With the recent success of Netflix’s House of Cards, the political thriller genre has been poised to make a return to prominence. Yet while boasting an impressive cast, and a worthwhile story, Miss Sloane ultimately stands as a serviceable film, if not an overly fantastic one. Miss Sloane is the story of a political lobbyist, played wonderfully by Jessica Chastain, as she tackles the biggest fight of her career, and in doing so puts her personal and professional reputation on the line. The fight she picks is one of gun control, and much like the fight in our current political landscape, it is divisive, and cutthroat. The film does not shy away from tackling the issue head on, in a no way subtle statement, as to the filmmakers position on the subject. The theme of the film will no doubt hinder the reception of this movie, as from the get go, the viewer’s own opinion on gun control will shape how they feel about the characters and the plot itself. The film spends many of its key moments, reciting not just the opinions of pro gun control advocates, but also how one would take down the arguments, of the anti-gun control side. This culminates with a speech that has Chastain looking into the camera, and telling the audience that guns are bad and why. The political statements didn’t land as they could have, and stand more as a PSA of sorts, which do hurt the film, and take away from the rest of the story.
The plot is more or less straight forward, with Chastain leaving a job at her prestigious firm, to take up arms(no pun intended) against the very powerful gun lobby. The story follows her as she rallies a new team of bright-eyed hopefuls against the very firm she just left. While the story does weave several twists and turns, as political thrillers tend to do, not all of them land, and the tension that builds throughout the course of the film, ultimately suffers as not of the pieces ratchet up the intensity the way they are designed. These pieces of the story bring down the film in the third act, as they end up being loose ends that need tying, as opposed to satisfying payoffs that thrill the audience, or do service to the story itself. There is a particularly wasteful subplot that runs throughout the movie that sees Miss Sloane, enlisting the services of an escort, another staple of any work of political fiction, as it calls out the very real world issue of politicians, and their connection to the world’s oldest profession, that serves no actual purpose to the story whatsoever, which raises a question as to whether or not it was simply checking a box on the political thriller checklist.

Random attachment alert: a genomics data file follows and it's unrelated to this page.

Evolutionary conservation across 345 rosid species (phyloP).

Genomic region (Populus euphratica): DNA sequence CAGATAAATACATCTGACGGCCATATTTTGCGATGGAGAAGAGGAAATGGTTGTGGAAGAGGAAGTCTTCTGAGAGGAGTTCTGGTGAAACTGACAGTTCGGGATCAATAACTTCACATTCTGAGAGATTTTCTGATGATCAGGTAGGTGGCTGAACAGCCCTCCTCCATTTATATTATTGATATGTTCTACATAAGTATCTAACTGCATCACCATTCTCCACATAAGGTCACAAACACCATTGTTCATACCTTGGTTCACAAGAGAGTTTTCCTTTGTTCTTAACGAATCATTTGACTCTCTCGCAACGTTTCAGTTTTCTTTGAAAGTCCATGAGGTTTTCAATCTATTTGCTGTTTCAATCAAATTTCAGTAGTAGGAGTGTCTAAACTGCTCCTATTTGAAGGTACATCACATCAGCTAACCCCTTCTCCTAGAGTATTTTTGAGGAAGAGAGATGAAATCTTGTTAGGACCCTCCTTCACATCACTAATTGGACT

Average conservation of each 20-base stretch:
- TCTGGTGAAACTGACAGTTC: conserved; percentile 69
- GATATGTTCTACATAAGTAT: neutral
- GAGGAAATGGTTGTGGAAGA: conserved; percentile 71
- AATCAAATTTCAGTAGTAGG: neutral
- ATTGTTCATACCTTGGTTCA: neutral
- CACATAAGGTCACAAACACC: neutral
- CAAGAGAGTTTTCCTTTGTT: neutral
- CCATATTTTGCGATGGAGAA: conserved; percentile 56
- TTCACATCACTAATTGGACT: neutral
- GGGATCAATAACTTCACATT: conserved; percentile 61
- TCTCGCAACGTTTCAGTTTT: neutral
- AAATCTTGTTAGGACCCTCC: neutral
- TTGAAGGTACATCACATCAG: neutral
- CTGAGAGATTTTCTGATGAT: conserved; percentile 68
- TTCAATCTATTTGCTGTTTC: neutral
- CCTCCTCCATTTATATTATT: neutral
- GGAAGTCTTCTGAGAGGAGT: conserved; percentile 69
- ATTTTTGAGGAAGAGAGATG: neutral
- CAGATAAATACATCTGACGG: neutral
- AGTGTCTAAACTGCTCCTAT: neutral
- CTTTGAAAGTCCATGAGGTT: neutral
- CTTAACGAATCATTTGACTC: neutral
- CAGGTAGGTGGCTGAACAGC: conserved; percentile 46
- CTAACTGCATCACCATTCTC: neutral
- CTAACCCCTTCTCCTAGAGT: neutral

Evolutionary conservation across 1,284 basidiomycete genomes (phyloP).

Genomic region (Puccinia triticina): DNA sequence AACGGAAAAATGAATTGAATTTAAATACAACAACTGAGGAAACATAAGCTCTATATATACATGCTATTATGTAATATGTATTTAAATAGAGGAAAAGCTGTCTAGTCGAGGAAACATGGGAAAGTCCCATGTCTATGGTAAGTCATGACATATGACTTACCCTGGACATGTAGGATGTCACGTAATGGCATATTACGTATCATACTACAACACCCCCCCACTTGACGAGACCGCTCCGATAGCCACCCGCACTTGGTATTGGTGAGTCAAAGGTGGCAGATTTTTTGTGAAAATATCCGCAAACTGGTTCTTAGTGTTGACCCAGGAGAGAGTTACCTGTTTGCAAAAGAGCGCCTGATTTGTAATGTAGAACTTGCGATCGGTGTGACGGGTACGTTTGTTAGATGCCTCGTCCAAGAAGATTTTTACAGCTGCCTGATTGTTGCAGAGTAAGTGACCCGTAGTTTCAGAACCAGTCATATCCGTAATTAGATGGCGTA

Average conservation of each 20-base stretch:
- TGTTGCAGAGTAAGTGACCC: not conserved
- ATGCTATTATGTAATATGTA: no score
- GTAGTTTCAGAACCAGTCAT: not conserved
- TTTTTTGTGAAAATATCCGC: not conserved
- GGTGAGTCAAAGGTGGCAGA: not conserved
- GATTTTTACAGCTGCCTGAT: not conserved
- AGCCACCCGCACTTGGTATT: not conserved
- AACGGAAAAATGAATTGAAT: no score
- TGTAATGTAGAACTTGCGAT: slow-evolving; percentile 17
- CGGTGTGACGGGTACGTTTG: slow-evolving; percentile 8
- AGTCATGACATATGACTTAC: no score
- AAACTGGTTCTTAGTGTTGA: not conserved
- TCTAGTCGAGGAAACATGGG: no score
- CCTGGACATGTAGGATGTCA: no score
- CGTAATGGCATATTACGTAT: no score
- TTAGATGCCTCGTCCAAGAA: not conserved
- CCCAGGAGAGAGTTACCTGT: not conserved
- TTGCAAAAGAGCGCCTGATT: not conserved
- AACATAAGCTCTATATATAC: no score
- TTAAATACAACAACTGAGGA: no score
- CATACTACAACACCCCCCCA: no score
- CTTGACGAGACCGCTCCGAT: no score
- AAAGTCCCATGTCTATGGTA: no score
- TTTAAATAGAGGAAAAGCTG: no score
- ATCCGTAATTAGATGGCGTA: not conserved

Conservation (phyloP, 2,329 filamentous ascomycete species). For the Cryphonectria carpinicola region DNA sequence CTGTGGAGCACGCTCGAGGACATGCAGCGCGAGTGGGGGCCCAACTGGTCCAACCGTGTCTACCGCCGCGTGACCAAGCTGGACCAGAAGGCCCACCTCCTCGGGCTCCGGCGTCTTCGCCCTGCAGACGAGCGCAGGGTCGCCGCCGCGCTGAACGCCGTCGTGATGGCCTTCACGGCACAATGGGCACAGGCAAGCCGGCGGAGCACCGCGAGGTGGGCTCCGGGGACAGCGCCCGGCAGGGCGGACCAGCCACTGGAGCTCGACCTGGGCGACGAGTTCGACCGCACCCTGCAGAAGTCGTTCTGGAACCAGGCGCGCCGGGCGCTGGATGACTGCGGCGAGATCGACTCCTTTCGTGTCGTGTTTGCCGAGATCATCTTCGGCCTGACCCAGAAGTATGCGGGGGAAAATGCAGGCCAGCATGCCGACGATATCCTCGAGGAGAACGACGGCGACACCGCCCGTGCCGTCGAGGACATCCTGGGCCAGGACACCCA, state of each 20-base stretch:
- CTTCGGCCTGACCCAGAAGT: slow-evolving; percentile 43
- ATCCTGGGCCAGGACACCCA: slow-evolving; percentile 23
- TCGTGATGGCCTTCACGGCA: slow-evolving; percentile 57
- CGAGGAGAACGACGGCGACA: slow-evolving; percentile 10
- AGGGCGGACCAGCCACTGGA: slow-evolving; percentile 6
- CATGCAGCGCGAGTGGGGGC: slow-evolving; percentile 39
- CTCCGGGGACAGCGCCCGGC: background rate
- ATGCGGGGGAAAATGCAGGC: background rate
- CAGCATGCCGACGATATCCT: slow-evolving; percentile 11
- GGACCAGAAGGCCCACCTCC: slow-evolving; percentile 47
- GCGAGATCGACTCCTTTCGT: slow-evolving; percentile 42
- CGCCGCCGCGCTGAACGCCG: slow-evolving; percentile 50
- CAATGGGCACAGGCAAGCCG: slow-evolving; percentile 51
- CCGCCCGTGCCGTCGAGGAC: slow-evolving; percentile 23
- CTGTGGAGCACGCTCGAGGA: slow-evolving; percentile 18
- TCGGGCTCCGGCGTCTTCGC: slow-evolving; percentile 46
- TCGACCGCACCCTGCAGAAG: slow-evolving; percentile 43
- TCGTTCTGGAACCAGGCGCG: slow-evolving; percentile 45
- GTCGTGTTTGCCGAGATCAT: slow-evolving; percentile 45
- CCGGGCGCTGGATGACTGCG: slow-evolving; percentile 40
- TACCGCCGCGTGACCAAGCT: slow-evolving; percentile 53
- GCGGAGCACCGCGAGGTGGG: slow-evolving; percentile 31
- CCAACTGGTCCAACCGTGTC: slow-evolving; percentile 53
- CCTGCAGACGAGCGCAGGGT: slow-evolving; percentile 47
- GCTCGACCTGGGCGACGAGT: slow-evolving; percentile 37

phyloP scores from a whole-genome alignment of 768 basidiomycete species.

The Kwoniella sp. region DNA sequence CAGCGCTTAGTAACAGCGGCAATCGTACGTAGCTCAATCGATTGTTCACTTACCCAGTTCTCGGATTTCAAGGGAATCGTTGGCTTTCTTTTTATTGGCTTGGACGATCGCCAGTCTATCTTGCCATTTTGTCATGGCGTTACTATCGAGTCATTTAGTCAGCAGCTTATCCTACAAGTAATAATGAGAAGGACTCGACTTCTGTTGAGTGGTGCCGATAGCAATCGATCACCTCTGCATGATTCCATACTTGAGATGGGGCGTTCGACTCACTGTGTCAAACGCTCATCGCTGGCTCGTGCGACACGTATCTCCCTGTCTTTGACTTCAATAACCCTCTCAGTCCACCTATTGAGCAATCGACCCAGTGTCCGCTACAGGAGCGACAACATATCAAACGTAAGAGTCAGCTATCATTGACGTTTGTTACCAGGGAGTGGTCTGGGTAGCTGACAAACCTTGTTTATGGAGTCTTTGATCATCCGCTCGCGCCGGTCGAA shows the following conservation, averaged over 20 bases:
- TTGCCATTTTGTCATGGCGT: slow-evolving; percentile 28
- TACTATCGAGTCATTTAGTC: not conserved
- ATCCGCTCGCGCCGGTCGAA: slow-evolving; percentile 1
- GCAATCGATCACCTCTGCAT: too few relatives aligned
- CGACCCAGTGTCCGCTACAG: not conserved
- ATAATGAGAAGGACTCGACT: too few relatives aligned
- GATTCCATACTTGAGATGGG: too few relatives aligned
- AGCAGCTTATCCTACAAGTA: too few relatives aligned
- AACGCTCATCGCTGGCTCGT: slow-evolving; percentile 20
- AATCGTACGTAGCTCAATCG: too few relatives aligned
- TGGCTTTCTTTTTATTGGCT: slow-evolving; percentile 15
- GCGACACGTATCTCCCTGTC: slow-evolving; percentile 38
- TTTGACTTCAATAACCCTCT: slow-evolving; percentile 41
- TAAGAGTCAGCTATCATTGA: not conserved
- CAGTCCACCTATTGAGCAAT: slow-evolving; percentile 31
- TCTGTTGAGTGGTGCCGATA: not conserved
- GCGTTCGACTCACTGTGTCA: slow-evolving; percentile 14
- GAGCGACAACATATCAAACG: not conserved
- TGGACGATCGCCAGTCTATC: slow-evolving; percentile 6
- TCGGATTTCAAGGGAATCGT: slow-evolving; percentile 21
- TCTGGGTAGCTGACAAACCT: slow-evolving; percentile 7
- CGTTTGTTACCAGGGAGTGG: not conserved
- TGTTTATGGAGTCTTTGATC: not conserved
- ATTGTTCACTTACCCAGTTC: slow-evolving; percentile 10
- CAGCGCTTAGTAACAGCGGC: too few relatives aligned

These criticisms aside, the story for the first two-thirds of the movie is actually quite good. The scenes showcasing the character development for Sloane are the best parts of the movie, and when the story focuses on her decisions, and her actions, as she carefully crafts the events as they unfold are quite engaging to watch. The film moves at a frenetic pace, and shows both sides of the battle as they move to sway Senator to their side. When not slowed down by the escort scenes, the story ramps up quite nicely, and sets the stage for the final fight, as the deadline for the gun bills introduction draws closer. Where the movie ultimately falters is the last third, as the fight over the bill comes almost to a complete stop as the movie shifts to an ethics commission hearing about Miss Sloane’s action as a lobbyist, which while woven throughout, are the sole focus of the final act. These scenes have standout character moments, and allow John Lithgow to give a good performance as a Senator set on taking Sloane down, but are large tonal departure from what made the majority of the movie enjoyable.
The standout of the film, and what ultimately save it from being much worse is the cast. Jessica Chastain is great in this role as she conveys the strong and manipulative nature of her character. She shows a range throughout that helps build the character, and save from the big final speech, is well acted, and crafts a flawed and complicated character. The supporting cast is also standouts, Mark Strong and Sam Waterston as the bosses at the two competing firms, show a contrasts of styles as they both navigate having to deal with Sloane, doing so in their own unique way, and are really a joy to watch. Sloane’s chief adversary, played by Michael Stuhlbarg is a good antithesis for Sloane, and gets a few of his own standout scenes, one scene in particular, where he works to sway a Senator to vote against the bill, that was very enjoyable to see unfold. The younger members of the cast that make up Sloane’s team are hit or miss, only Gugu Mbatha-Raw’s character is given anything to do to stand out, while the rest, work sort of behind the scenes, with only a few notable quips here and there.